I hesitate to answer this week’s question, which comes from Suzanne from Iowa:
I feel like we have a lot of homework every night. How long should homework take for my 3rd grader?
It’s hard to take an authoritative stand on this one because every culture, every school system, and every organization declares something or wants something and expects everyone to just follow it. Basically, there are no set rules.
According to NEA (National Education Association), “the National PTA recommendations fall in line with general guidelines suggested by researcher Harris Cooper: 10-20 minutes per night in the first grade, and an additional 10 minutes per grade level thereafter (e.g., 20 minutes for second grade, 120 minutes for twelfth).
But the US Department of Education offers the following recommendation:
National organizations of parents and teachers suggest that children in kindergarten through second grade can benefit from 10 to 20 minutes of homework each school day. In third through sixth grades, children can benefit from 30 to 60 minutes a school day. In seventh through ninth grades, students can benefit from spending more time on homework, and the amount may vary from night to night.
High school is even more difficult to come up with a recommended time, as college-bound students are expected to carry a different workload than other students. According to the NEA, “High school students may sometimes do more, depending on what classes they take.”
What I feel is more important is how your child reacts to homework. We’ve talked about finding the right place and breaking homework into chunks, but when it comes to time, different children need different things. When I was a classroom teacher, our district had a policy of 10 minutes per grade level plus reading time. Reading didn’t count as “homework” because everyone was just expected to read. I liked that.
I told my second-grade parents that if homework takes longer, to just stop their children after 20 minutes. However, it was important to note that the 20 minutes needed to be actual work time. That did not include getting up to sharpen pencils, taking a break to run around the house, or staring into space while mentally putting together tomorrow’s pretty outfit. Homework time was expected to be time on task.
A very good friend’s child had over 20 minutes of homework every night in Kindergarten. She was fine with that because it was the expectation at the school. But children that age don’t need busy work* homework, let alone 20 minutes per night. They’re too young to be expected to sit that long and what should be enforced at that age is parent-teacher-child communication and the home-school connection. This can come from learning responsibility by remembering to bring a show and tell item once a week or working with a family member to create a family tree over a period of time. Nightly homework has very little effect on a young child.
What to do if your child has too little or too much homework
Know the school homework policy
So, what do you do if you feel your child has too much or too little homework? First, check for a school or school district policy. This should be noted in the school’s or district’s parent handbook, but you can also ask your child’s teacher or principal for the information.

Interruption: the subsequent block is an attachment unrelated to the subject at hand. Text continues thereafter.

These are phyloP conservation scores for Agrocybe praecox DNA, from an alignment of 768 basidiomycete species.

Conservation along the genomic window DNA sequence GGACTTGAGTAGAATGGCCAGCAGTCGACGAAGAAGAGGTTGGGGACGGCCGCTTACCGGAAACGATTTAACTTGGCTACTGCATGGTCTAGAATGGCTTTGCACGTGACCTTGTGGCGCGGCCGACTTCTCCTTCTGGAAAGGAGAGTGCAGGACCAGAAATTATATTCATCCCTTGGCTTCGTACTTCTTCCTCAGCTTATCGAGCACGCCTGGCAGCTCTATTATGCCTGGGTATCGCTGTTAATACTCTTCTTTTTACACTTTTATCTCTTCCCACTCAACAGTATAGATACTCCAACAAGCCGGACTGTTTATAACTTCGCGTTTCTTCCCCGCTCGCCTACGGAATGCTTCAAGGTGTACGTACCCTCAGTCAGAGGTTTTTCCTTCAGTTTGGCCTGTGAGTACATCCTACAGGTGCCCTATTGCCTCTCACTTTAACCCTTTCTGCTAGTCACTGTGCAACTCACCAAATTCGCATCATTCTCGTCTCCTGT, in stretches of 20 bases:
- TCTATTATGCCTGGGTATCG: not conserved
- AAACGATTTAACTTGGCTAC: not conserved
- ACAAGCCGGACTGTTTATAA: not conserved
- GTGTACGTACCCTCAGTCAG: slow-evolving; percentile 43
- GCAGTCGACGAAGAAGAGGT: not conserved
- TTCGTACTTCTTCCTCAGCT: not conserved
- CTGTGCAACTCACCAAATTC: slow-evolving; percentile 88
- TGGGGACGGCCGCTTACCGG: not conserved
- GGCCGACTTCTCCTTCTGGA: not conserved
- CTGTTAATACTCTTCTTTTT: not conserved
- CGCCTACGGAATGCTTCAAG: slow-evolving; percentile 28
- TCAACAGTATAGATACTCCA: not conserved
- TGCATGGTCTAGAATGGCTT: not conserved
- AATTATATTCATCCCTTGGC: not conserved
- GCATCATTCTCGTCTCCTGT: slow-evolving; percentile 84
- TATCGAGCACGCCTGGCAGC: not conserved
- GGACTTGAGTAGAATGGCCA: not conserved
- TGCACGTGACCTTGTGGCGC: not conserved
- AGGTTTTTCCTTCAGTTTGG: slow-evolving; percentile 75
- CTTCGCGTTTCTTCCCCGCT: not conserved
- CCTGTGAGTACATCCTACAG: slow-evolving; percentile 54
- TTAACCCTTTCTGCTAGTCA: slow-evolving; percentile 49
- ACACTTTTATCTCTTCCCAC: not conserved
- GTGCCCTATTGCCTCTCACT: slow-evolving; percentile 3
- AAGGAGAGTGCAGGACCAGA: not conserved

Talk to the teacher
Before you do anything else, talk to your child’s teacher. Share your concerns. There may be an attention issue affecting your child or the topic may be challenging to your child.
If it’s too little homework
I’m a big proponent of “there’s no such thing as too little homework” because kids can always do more. They also can always play–and playing is a huge part of learning and growing. If your child wants more homework, then, by all means, suggest practicing math facts, reading a book, writing a journal, playing on the computer, or cooking dinner. All of these are fabulous ways for your child to enrich the homework experience.
If it’s too much homework
If the homework is taking more than the suggested amount of time, your first step must be to talk to the teacher. You’ll likely need to work together to try new routines and practices. It also may be taking a lot of time for your child’s classmates, and feedback from all the parents is helpful. If that’s the case, hopefully, the teacher will adjust. But if no one says anything to the teacher, she won’t know that it’s too much.
I’m a big, huge fan of projects for homework. I far prefer them over nightly busy work. Projects are often meant to be completed in addition to the nightly homework and are done over a longer period of time. If, for example, your child is in 3rd grade, try to set aside 5 minutes of each night’s homework time to work on the project (2 weeks of 5 minutes per night and your child is spending 40 minutes to an hour on the project.) But there’s also nothing wrong with investing one hour of time to work on the project only. It’s a great way to help your child to understand time management and to focus on and get excited about the project, his creativity, and the expectation of doing his best work.
*we’ll discuss busywork homework in a later post in this series.